Six Irish universities win research innovation awards

DCU, Trinity, DIT, University of Limerick, UCD, and College of Surgeons make impact at Knowledge Transfer Ireland awards

Six innovation projects from Ireland’s research and technology sectors won prizes at the annual Knowledge Transfer Ireland (KTI) Impact Awards in Dublin on Thursday.

University College Dublin was awarded the “Collaborative Research” award for its work with ENBIO that helped the company to develop a thermo-optical coating to reflect radiation and protect spacecrafts.

University of Limerick won the “Consultancy Impact” award for its role in the development of a software application for Xtract 360 Ltd to re-create a car crash in real time to deal with undetected fraudulent insurance claims.

Dublin City University was awarded the “Licence2Market” prize for a licence that has helped software company Iconic Translation Machines Ltd to launch the world’s first patent-specific language translator.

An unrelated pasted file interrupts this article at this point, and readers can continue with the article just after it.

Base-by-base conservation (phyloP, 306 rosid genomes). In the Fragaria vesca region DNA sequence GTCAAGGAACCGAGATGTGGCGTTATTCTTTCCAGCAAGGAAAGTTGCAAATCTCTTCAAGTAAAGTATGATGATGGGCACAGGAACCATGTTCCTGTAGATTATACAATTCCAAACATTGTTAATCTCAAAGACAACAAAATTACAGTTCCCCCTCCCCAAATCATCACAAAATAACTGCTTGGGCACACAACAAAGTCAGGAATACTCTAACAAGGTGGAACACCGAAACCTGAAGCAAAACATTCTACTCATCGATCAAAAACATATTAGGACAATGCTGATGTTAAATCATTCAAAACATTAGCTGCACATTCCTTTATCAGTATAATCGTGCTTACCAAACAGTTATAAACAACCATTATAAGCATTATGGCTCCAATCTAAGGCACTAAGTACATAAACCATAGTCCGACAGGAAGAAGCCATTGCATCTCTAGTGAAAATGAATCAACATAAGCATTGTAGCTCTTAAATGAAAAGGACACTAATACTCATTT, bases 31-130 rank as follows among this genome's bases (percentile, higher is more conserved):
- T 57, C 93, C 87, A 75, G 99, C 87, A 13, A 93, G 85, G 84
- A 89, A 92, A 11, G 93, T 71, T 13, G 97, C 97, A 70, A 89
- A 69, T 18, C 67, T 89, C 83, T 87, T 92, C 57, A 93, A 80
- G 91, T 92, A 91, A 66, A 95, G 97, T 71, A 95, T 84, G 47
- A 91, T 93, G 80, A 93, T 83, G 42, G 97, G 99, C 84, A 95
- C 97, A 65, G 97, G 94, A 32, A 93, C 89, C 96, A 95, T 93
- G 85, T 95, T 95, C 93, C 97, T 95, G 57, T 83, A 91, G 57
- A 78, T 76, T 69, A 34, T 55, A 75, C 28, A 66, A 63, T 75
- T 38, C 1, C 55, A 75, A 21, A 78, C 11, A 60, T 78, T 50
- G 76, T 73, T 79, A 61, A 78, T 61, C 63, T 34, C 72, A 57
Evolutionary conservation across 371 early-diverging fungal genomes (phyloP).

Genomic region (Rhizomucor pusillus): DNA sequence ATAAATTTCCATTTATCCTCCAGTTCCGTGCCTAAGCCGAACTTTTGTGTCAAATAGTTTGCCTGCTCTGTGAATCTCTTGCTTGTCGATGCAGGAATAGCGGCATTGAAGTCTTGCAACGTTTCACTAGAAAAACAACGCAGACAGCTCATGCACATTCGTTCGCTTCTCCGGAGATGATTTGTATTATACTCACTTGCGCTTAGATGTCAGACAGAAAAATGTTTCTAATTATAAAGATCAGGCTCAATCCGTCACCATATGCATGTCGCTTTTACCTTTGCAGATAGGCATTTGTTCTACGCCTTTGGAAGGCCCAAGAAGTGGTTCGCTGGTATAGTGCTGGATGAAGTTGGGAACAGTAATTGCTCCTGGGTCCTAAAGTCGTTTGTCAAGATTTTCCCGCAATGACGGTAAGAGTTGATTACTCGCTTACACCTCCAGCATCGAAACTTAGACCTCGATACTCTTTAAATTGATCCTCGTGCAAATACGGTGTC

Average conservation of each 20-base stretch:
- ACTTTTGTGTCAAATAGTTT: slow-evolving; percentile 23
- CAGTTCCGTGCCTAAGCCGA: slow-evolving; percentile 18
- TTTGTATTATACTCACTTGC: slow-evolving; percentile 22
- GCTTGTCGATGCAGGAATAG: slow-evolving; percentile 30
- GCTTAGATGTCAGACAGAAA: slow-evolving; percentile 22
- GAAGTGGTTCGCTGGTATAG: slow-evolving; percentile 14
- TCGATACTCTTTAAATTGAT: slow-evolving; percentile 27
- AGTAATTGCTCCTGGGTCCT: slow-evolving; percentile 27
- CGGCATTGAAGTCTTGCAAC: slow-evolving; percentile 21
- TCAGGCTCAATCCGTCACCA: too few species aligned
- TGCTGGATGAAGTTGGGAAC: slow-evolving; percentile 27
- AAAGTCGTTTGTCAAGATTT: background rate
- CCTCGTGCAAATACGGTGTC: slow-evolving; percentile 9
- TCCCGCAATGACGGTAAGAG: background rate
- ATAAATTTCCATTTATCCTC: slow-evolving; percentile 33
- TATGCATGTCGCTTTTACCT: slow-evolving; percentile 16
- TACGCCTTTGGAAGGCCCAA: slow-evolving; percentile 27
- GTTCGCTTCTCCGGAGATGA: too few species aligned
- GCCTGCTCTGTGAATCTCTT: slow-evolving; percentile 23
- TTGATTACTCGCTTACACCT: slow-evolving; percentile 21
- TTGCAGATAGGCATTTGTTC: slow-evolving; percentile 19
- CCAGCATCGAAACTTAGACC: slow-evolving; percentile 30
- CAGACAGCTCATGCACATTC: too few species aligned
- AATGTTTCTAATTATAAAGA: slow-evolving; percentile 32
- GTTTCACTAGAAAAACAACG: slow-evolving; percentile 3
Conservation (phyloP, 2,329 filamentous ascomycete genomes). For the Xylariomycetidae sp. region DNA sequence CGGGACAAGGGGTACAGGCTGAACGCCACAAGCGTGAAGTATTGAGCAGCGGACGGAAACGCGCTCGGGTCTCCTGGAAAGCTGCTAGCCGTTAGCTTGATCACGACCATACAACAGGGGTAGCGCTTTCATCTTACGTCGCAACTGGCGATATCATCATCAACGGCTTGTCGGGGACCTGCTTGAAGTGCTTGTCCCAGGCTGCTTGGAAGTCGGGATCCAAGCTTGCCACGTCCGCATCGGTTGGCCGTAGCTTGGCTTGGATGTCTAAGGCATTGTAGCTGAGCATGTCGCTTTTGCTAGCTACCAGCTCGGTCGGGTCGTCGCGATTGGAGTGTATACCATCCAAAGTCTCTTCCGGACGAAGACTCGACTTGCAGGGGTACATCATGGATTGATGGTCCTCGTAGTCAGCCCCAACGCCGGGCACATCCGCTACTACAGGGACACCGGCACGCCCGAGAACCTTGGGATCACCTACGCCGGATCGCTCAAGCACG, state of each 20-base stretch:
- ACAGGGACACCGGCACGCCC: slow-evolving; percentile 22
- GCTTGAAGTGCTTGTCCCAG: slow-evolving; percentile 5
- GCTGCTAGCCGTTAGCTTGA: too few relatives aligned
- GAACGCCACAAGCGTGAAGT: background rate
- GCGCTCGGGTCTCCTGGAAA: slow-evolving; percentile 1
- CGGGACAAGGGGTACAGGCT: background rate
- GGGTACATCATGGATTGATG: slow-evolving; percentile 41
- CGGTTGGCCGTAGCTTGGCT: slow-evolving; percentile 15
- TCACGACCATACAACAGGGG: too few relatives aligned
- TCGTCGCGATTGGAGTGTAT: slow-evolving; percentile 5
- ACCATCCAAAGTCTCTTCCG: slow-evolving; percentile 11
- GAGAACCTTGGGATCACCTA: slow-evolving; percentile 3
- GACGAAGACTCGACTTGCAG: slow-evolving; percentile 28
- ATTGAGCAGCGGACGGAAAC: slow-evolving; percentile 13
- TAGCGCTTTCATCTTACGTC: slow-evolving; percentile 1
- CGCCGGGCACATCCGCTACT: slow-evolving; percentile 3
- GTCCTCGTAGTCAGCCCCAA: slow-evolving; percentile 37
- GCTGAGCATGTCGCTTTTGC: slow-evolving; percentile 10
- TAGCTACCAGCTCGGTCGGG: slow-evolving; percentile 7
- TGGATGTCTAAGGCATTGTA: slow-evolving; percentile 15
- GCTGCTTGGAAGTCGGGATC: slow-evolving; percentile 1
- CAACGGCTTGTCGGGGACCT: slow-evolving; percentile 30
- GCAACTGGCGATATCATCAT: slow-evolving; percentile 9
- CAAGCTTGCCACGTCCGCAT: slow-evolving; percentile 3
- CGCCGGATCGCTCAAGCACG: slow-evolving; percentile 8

The Royal College of Surgeons Ireland was awarded the “Spin-out Company” award for SurgaColl, a medical device company that supplies tissue regeneration products for surgical treatment.

Marketing strategy

DIT Hothouse won the “Knowledge Transfer Initiative” for devising a strategic inbound marketing strategy.

In addition, Dr Emily Vereker, senior patents and licensing manager at Trinity College Dublin was awarded the “Knowledge Transfer Achiever” award for the development of new patent management initiatives.

The awards were presented by John Halligan, the Minister of State for Training, Skills, Innovation, Research and Development, who said the Government has taken a “pro-active approach” to encouraging and supporting research-based innovation.

Dr Alison Campbell, director of Knowledge Transfer Ireland, said the winning projects were “addressing societal challenges, as well as creating economic value” in Ireland.

KTI was established in 2013 as a partnership between Enterprise Ireland and the Irish Universities’ Association and helps enterprises access publicly-funded research.